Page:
Northern Ireland business confidence has declined for the first time for more than a year following the Brexit vote.
The number of new orders decreased in July for the first time since April 2015 as the decision to leave the EU rocked local companies, according to a survey from Ulster Bank.
Firms in the service economy had the most difficult month - with activity and new business falling at the sharpest rates since early 2013.
The weakness in sterling also increased costs, as the price of imported items rose.
Richard Ramsey, chief economist in Northern Ireland for Ulster Bank, said the country was following the trend set in the rest of the UK.
He said: "It is not a huge surprise to see the Northern Ireland private sector following suit and recording a return to contraction for the first time in 15 months.
"Output decreased on the back of a reduction in new orders - itself the first decline since April 2015.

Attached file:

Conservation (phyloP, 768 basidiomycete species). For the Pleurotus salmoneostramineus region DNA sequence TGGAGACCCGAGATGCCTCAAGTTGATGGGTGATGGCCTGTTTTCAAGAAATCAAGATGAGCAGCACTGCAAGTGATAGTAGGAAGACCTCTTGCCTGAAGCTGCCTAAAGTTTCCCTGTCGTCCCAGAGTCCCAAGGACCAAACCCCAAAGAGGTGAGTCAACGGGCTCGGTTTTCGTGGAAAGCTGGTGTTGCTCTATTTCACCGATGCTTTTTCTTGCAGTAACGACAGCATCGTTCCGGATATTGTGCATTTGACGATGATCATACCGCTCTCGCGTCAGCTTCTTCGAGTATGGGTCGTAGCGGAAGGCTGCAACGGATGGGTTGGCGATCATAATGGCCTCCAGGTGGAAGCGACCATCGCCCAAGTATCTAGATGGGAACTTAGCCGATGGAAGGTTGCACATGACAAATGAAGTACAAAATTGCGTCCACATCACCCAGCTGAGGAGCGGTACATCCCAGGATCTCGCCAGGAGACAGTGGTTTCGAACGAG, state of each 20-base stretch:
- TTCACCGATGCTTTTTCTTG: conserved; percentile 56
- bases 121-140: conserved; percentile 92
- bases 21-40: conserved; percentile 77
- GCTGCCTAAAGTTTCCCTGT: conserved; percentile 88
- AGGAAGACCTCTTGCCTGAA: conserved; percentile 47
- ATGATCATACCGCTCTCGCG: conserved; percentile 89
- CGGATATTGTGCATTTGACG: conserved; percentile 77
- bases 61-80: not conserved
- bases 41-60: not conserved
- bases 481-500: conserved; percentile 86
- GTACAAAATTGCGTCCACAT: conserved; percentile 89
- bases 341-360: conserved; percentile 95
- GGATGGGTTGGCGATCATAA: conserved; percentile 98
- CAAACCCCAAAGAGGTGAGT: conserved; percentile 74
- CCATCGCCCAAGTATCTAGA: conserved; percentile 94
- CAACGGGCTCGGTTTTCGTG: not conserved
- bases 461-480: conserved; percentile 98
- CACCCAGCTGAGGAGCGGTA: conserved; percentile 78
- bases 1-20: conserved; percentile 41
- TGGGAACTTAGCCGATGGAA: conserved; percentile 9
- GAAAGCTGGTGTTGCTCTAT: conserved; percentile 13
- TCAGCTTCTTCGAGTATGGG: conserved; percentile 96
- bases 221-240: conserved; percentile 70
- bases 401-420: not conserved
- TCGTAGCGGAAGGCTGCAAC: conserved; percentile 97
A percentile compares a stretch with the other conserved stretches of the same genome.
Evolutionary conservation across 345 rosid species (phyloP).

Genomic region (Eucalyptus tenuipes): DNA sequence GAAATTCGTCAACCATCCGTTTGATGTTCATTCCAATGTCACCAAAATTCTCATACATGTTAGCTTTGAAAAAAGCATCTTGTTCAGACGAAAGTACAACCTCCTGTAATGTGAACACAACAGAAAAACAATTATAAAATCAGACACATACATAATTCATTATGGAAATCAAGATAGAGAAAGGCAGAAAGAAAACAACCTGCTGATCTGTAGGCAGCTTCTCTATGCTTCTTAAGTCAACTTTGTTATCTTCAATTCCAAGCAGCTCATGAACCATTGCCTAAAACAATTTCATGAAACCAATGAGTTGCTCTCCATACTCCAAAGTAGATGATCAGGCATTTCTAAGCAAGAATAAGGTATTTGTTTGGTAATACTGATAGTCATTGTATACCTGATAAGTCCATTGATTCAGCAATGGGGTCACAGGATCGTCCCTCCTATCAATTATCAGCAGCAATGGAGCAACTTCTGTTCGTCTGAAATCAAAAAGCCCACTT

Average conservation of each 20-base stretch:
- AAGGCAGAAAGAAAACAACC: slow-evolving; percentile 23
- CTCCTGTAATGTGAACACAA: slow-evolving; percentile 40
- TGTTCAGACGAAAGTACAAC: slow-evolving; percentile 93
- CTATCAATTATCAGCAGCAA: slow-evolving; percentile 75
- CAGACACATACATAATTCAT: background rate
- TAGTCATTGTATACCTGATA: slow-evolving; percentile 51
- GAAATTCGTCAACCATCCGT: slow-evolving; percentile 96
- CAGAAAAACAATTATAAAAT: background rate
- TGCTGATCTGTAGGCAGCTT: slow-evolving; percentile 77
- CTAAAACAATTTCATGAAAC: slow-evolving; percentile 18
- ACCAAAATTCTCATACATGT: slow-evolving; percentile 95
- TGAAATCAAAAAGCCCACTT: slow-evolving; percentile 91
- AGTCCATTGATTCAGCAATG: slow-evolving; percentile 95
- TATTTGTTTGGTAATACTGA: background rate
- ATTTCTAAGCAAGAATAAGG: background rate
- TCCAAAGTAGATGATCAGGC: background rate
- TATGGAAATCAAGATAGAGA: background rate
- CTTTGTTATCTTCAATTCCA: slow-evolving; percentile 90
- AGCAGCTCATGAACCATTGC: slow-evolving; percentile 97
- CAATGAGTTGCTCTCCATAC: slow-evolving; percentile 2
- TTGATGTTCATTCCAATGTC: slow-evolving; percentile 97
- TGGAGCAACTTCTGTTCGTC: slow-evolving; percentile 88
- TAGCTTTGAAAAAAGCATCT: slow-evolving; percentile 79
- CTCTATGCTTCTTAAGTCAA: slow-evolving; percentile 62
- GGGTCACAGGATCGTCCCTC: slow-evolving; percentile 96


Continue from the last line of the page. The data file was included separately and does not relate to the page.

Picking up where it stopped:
"When looking at the UK regional breakdown, it is clear to see that Northern Ireland firms were by no means alone in reporting a more challenging July."
The Purchasing Managers' Index report was produced for Ulster Bank by Markit.
The picture was not of uniform gloom, as employment continued to increase and companies were able to secure greater new export business.
Mr Ramsey added: "Some comfort can perhaps be drawn from the fact that the reductions in output and new orders in Northern Ireland were weaker than the UK average.
"Another positive aspect of the latest survey was that employment continued to rise, suggesting that firms may not be completely resigned to an extended downturn and hold out hopes that the drop in July will prove transitory.
"The weakness of sterling following the referendum played a key role in certain aspects of the local economy during the month.
"The rate of cost inflation accelerated sharply and was the fastest since March 2012, as the costs of imported items increased. But on the flip side firms were able to take advantage of an improved competitive position to secure growth of new export orders."
The service sector was the only area not to record job creation in July, with staffing levels left unchanged.